Monday, December 1, 2008

The Case for PR Theories

It's been an uphill battle for me lately as I've worked vigorously to defend General Motors and make the case as to why we should receive some government loans. Unfortunately, due to some grossly inaccurate perceptions of our company, and the media's near unrelenting coverage of the "corporate jets" issue, it's been difficult to convince many of our critics and even more difficult to get our message out there.

As I have pondered these difficulties in our communications efforts, I've started to wonder whether there might be some kind of public relations theory or theories that might help us do better. Many people, including fellow PR colleagues, have criticized GM for not doing enough to get our message out there, but I have to respectfully disagree. I think we're all working as hard as we can and are staying focused on a few key messages, but it just doesn't seem to be making it through.

I remember studying a few theories in college, but I failed to see the real world application of them. Perhaps it's time for me to rethink this. What PR theories do you feel would help most in the PR situation GM currently finds itself in? Now, I'm not asking for your input as to what GM should do or should have done (trust me, I hear enough of that), but I am asking for some good theories I can study. So what do you have for me?


Brad Rawlins said...


First of all, you can't just throw out a plea for some kind of holy grail theory. You first need to identify exactly what it is you need to understand better. Theories provide perspectives based on generalized principles tested over time. There are theories that help us understand practices of persuasion, relationship building, image management, and other aspects of effective public relations. Ask first what you need to know, then explore the theories that help answer that question. I would look at a couple of theories such as expectancy violation theory, cognitive dissonance, and coorientation theory for starters. However, keep in mind that some problems aren't going to be solved by effective communication alone. Good PR isn't going to make the Detroit Lions a more attractive team.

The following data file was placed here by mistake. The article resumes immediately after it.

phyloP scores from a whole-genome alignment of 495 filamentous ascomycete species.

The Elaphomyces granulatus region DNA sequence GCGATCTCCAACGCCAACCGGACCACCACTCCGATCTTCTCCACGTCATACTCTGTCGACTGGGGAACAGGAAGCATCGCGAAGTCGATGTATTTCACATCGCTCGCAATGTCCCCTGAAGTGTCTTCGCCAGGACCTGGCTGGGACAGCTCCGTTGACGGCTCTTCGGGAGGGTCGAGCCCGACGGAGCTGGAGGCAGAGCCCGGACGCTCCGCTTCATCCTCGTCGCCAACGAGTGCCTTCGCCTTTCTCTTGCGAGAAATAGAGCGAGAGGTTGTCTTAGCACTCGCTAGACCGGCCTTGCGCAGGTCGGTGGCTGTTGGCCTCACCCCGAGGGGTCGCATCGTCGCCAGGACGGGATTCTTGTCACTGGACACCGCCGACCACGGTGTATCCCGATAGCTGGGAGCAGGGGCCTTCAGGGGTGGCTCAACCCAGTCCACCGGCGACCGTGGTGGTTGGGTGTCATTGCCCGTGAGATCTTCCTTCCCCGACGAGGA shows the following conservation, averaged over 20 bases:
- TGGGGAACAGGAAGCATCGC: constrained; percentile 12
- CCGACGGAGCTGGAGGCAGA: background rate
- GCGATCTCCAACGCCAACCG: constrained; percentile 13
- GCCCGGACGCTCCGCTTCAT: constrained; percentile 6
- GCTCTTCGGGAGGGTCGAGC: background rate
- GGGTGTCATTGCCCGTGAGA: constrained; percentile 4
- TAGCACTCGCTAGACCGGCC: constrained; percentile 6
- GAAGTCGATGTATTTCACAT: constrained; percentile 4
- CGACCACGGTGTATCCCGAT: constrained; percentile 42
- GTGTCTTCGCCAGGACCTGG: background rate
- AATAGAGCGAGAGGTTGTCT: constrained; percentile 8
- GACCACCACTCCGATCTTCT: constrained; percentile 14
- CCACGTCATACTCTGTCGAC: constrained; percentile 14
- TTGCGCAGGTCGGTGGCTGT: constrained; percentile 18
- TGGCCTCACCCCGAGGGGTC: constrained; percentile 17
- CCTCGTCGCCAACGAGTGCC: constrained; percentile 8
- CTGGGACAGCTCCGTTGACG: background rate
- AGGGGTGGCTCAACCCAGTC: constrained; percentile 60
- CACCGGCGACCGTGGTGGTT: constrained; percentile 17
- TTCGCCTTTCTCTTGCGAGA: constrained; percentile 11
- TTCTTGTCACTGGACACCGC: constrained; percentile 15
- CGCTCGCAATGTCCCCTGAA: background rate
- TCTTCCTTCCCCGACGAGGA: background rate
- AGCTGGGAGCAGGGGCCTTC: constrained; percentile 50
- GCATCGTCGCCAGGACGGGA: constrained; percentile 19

Keep your chin up and stay focused on what your communication efforts can actually achieve.

Brad Rawlins, PhD

Adam Denison said...

Thanks for the theories, Dr. Rawlins. I'll have to check those out. I think what I need to understand more is how to break through the clutter. How do you get your messages through the barriers of misinformation and bias? Thanks again for your response.

Bill said...

I would also add Uses and gratification theory with regard to why you can't break through to your audience (they aren't listening to you).

However, I think what you are trying to work through has less to do with theory and more to do with a great PR truth "Perception is reality, facts not withstanding." (PR practices, Managerial Case Studies and Problems, 7th edition.)

Bottom line, until actions prove otherwise words will make no difference.

Sara said...

I fought an uphill battle like this at the beginning of the real estate downturn (smaller scale than GM, obviously, but still critical).

The problem with The Big 3 is, there were a couple of major gaffes made by key executives, which spoke louder than what the larger reality is, placing all 3 in a defensive PR mode v. a offensive position.

I'm too far removed from acedemia to have a 'theory' answer, but open, honest access is generally the only way to attempt to overcome exaggerated faults. You saw this last summer when Exxon's CEO made the media rounds to reduce the finger-pointing at Big Oil.

Mihaela V (twitter: prprof_mv) said...

My PR principles class discussed this case today and here's what we came up with:

First, do some research from the coorientation theory perspective to identify what exactly the problem is. Is it an issue of attention, misunderstanding, disagreement?

Then, depending on what's at the root of the problem, we made a list of theory that can help:

- image restoration theory - especially the mortification & corrective action strategies